Hair dyes are used to color hair completely or highlight certain portions to stand out from the base color. The dye comes in various colors from the naturals of black, brown and blond to exotic colors including neon green or hot pink. Many studies have been conducted on the risks of hair dye to infants in the womb and children.
Hair dyes have the possibility of causing an allergic reaction in some individuals, adults and children alike. Many times, the reaction is small and minor, similar to a contact reaction with items such as nickel or poison ivy. All experts recommend individuals test the dye on a small portion of hair to check for a reaction before coloring their entire head. In a study conducted in October 2006 by Sosted, Johansen, Andersen and Menne, it was discovered that eight children had skin reactions to the chemicals in hair dye. The study determined that re-evaluation of the hair dye risks should be considered.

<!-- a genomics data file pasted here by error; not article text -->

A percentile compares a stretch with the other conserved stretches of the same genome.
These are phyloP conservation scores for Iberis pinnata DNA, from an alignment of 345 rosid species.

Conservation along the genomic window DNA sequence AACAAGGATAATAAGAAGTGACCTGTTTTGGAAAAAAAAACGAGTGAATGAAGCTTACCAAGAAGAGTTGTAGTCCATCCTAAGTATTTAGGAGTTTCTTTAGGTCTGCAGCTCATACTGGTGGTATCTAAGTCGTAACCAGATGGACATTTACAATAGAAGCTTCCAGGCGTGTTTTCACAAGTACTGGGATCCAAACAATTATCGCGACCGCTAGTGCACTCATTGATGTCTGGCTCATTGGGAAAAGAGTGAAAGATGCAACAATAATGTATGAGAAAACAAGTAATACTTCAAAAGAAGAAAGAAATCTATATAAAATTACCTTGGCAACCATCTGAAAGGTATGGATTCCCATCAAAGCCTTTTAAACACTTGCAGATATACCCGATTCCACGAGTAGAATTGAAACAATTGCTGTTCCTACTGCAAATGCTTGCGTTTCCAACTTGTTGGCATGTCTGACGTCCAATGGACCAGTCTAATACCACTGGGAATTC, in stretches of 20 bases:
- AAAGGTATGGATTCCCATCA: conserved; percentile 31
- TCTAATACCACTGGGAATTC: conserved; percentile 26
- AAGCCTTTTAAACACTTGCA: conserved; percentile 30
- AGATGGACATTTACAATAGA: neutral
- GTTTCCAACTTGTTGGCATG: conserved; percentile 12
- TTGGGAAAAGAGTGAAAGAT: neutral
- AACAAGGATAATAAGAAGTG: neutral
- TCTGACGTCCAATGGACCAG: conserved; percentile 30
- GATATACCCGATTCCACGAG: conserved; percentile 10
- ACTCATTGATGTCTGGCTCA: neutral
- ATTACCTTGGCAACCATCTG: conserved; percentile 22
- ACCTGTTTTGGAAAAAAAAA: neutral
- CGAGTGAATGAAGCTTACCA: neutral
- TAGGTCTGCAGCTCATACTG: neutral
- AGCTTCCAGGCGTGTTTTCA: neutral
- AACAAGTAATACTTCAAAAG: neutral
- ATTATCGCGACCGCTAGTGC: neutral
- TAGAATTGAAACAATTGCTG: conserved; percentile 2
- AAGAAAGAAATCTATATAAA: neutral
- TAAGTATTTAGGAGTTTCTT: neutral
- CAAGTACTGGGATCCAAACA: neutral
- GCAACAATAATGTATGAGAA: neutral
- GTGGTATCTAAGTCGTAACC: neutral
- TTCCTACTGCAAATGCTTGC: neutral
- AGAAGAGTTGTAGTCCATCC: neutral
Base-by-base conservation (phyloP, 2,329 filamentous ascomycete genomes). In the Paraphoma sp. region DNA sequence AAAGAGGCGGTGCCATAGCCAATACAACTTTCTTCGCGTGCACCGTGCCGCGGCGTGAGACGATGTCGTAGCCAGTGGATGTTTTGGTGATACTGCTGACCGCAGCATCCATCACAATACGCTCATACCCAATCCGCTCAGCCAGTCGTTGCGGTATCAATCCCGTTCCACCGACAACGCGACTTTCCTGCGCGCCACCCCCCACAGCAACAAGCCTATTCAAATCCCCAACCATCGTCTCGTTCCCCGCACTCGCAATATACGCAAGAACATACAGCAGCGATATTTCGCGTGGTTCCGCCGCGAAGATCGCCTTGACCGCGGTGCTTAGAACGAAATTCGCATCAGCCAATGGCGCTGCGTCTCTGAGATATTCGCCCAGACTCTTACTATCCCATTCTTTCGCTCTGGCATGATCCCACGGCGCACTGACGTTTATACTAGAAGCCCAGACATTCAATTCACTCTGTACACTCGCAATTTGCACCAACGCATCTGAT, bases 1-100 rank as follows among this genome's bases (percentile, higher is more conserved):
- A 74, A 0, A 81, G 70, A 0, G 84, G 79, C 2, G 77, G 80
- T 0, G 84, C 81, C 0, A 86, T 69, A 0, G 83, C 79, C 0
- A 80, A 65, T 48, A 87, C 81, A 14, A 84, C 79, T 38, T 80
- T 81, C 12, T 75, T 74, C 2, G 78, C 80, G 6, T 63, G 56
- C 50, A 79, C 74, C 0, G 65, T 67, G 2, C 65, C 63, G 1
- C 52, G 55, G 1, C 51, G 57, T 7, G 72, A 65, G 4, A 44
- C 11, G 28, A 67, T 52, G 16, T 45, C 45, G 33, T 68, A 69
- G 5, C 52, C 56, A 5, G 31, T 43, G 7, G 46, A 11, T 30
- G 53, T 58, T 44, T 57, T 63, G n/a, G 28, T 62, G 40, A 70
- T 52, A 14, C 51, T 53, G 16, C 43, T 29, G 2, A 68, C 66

Studies have been conducted to examine if hair dye is linked to cancer at all. An August 2003 review of over 80 studies stated that there was no cause between hair dye and cancer, even over long time use.
Proctor & Gamble Beauty & Grooms recommends that children should avoid dying or bleaching their hair at all, for safe measures since they may be more susceptible to negative effects.
Hair dye use while pregnant is controversial, as many opinions vary from one expert to another. The general consensus is that it is safe to color hair during pregnancy as long as the room is well ventilated. If worried, women should wait until at least 12 weeks into the pregnancy to dye their hair to reduce risks of miscarriage and birth defects.